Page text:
As you focus on finishing your tax return for 2014, planning for the year ahead may be the last thing on your mind. However, getting an early start on planning for 2015 could result in greater tax savings (and less stress) for this time next year.
Here are five helpful techniques to keep in mind for 2015.
1. Employ Tax-Loss Harvesting
If you have already realized a large capital gain in 2015, or you are anticipating a large capital gain later in the year, you may consider tax-loss harvesting.
Tax-loss harvesting is an investment strategy that involves selling an investment at a loss and buying a similar, substitute investment simultaneously. By using this strategy, you can “lock in” an otherwise unrealized, paper loss to offset gains on your tax return, but the overall composition of your investment portfolio essentially remains the same.
For example, let’s assume that you purchased $10,000 worth of Oil Company #1 ABC stock last year. Due to recent concern over falling oil prices, that investment is now worth $7,000. If you don’t take action and oil prices rebound, thus raising the stock price, you will receive no tax benefit for the temporary, paper loss that you had in your stock.
However, if you sold your ABC stock and bought a substitute simultaneously (say, in Oil Company #2 XYZ stock), you would be able to use the $3,000 loss to offset gains on your tax return, and you would be able to participate in the stock price recovery that could accompany rising oil prices. This strategy can be used at the individual security level (i.e., stocks) or with diversified bundles of securities, like mutual funds and exchange-traded funds (ETFs).
By actively searching for tax-loss harvesting opportunities throughout the year, you can help minimize your capital gains tax liability and possibly achieve a greater, after-tax investment return.
2. Optimize Your Charitable Giving
Increasing your charitable contributions within the year that you realize a large capital gain (through the sale of stock options, a business or a second home, for example) can also help reduce your income tax liability. If you already have a favorite charity, deciding to make an additional contribution may be a no-brainer. However, if you don’t have a favorite charity and need more time to research organizations before making a contribution, you can consider creating a donor-advised fund (DAF).
A DAF allows you to take a charitable contribution deduction within the year that the contribution is made and make grants to your favorite charities in the future.
The funds contributed to a DAF can be invested and grow over time. In many cases, investors contribute to DAFs with appreciated securities so they can receive two tax breaks: on the charitable contribution and on the unrealized, capital gain in the investments. You can even create a board of advisors for your DAF to get other members of your family involved in grant-making decisions.
3. Boost Your Retirement Plan Contributions
For 2015, the maximum deferral to defined contribution plans increased to $18,000, and the catch-up contribution for those age 50 and older increased to $6,000 — a total of $24,000 in potential tax deferrals. To make the most out of your retirement savings, consider increasing your contributions to match the maximum limit. If you make traditional deferrals to your retirement account, you can also reduce your taxable income. Be sure to contact your plan administrator for more information.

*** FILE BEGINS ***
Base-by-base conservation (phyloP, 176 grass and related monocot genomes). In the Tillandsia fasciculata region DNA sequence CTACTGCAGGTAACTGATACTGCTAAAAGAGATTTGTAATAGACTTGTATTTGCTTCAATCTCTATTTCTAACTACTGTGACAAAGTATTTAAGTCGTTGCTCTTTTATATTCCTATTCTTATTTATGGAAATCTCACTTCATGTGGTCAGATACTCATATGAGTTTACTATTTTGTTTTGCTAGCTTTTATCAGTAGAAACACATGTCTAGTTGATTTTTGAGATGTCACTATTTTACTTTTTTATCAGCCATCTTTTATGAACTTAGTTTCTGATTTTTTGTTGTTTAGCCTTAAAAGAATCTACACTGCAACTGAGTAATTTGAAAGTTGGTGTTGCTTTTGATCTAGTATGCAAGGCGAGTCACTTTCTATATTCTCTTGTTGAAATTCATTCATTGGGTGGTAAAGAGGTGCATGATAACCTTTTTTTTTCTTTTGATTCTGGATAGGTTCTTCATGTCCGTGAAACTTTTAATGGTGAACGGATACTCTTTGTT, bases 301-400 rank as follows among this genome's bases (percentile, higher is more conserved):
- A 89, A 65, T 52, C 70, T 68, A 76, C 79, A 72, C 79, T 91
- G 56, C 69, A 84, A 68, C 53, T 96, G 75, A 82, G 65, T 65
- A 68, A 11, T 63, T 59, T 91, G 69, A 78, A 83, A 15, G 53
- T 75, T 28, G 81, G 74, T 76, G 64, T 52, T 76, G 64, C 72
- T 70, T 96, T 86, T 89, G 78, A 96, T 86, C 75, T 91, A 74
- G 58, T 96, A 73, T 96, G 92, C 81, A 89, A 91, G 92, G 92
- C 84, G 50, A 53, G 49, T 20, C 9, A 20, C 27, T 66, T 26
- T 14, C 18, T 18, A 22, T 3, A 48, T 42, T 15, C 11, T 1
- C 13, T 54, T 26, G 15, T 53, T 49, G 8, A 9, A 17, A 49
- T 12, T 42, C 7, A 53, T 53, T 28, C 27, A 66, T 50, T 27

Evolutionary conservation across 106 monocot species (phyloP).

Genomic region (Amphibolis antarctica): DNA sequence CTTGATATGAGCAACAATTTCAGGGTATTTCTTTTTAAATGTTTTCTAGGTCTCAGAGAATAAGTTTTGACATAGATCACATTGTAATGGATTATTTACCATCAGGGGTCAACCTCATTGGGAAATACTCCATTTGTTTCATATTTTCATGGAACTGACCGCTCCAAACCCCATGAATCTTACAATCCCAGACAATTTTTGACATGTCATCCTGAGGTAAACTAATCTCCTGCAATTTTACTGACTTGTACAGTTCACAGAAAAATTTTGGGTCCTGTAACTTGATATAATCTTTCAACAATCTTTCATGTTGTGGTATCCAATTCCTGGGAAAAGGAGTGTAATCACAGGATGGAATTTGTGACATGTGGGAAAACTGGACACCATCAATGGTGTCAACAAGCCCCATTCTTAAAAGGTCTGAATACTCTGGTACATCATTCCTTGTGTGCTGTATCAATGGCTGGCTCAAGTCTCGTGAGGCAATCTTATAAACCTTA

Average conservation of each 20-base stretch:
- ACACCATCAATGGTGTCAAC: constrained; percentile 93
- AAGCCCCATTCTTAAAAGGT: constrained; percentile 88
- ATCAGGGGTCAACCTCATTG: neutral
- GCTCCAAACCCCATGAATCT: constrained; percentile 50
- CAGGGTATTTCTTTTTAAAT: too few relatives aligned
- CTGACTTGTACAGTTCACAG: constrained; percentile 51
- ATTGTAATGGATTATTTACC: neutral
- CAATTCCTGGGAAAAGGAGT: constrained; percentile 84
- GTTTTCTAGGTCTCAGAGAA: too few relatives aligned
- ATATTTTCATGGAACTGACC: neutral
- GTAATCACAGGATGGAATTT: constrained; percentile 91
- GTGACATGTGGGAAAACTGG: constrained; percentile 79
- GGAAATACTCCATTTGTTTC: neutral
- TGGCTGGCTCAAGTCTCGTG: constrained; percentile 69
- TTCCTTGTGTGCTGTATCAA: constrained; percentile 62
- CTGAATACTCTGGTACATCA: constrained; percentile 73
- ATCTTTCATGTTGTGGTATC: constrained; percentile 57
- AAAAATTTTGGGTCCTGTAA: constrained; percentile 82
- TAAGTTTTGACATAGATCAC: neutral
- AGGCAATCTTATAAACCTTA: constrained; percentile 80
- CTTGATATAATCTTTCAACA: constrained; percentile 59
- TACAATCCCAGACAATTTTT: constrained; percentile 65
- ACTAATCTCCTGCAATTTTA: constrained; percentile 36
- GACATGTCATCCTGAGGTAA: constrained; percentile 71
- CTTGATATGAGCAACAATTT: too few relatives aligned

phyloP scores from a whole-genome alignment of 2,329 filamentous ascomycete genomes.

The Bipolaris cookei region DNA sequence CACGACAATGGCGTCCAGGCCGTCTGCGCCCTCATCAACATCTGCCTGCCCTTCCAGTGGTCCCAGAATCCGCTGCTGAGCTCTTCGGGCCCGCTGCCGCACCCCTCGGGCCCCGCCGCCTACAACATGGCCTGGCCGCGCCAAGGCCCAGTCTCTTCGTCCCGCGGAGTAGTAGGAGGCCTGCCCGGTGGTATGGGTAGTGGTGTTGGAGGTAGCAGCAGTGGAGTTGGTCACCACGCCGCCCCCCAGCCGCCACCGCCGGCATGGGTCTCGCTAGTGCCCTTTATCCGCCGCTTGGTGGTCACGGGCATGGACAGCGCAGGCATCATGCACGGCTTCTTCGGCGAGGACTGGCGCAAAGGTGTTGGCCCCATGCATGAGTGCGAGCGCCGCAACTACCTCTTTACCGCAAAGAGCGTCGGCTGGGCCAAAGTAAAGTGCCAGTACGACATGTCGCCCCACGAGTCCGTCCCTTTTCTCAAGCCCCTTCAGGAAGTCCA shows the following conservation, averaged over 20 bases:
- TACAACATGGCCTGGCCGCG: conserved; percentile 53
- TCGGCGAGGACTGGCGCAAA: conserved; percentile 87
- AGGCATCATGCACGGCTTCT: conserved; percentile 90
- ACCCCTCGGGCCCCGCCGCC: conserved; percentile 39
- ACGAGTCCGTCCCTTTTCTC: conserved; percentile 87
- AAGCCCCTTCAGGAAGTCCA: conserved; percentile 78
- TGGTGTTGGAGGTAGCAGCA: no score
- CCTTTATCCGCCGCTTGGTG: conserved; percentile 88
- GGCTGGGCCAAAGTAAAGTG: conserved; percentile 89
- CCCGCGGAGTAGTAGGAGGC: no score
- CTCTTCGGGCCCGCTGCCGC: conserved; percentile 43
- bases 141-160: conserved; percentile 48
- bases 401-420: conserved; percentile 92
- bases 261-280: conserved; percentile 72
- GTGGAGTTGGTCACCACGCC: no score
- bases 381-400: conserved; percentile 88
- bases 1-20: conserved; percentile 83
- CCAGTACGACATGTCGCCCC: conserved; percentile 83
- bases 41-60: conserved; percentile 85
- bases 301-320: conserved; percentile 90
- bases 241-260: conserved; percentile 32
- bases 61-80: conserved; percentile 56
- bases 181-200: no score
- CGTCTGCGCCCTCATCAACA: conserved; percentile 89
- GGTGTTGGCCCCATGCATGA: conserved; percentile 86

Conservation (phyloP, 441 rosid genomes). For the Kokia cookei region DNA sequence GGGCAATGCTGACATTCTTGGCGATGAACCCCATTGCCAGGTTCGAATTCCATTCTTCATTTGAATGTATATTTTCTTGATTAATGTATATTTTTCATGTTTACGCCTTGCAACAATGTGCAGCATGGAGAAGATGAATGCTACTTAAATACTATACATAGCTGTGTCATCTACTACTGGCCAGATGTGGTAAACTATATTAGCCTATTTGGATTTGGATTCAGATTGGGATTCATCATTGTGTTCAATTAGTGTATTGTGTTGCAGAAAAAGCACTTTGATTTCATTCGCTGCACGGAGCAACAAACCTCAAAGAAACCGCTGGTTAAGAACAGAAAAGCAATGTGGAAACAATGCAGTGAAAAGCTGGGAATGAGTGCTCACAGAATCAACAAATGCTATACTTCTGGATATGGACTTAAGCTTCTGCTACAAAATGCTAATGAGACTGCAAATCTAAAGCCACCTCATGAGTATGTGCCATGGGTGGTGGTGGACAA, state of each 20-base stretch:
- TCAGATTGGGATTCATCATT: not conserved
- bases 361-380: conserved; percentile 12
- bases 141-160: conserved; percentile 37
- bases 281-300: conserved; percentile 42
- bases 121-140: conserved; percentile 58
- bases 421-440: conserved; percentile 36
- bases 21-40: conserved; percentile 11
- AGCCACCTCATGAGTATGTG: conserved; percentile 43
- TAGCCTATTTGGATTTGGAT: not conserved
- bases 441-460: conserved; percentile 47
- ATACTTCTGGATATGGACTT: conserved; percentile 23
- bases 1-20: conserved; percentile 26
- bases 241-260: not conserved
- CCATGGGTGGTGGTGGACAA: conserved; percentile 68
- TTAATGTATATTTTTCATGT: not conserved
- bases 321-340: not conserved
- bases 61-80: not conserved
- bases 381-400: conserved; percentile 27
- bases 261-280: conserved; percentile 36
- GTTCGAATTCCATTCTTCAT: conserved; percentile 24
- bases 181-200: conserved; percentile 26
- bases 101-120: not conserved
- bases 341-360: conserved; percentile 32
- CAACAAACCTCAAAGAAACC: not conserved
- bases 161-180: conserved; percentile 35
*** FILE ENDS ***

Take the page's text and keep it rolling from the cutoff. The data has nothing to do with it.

4. Consider a Roth IRA Conversion
This gives you the ability to move assets from an existing IRA or employer-sponsored plan to a Roth IRA. Previously, Roth IRA conversions were only available to investors with a modified adjusted gross income (MAGI) below $100,000. However, Congress eliminated that restriction in 2010, making Roth IRA conversions available to nearly all investors, regardless of marital status or income level.1
While it may not be the best option for everyone, you can benefit from a Roth IRA conversion if:
— You expect your taxable income to be significantly lower in 2015.
— You expect your tax deductions to be significantly higher in 2015.
— You’re in a lower tax bracket now than your expected retirement tax bracket.
To make sure you’re getting the best tax advantages out of the conversion, it’s important to be proactive. Reach out to your tax advisor and ask them to prepare a tax projection to determine the optimal amount you should convert before December 2015. If necessary, you have until October 15, 2016 to recharacterize your Roth IRA back into a traditional IRA.
5. Maximize Your Company Stock Options
If you have an employer-sponsored stock option plan, it’s wise to start tax planning before the year in which the options mature, in order to retain the most flexibility and savings. If you have options that will mature or start vesting in 2015, meet with your advisor to start preparing tax projections. Planning ahead will help you prepare for income tax and alternative minimum tax (AMT) savings, as well as cash flow.
Remember that early tax planning is smart tax planning. Integrating tax planning with your investment management can optimize your after-tax return and enhance your financial plan, now and in the future.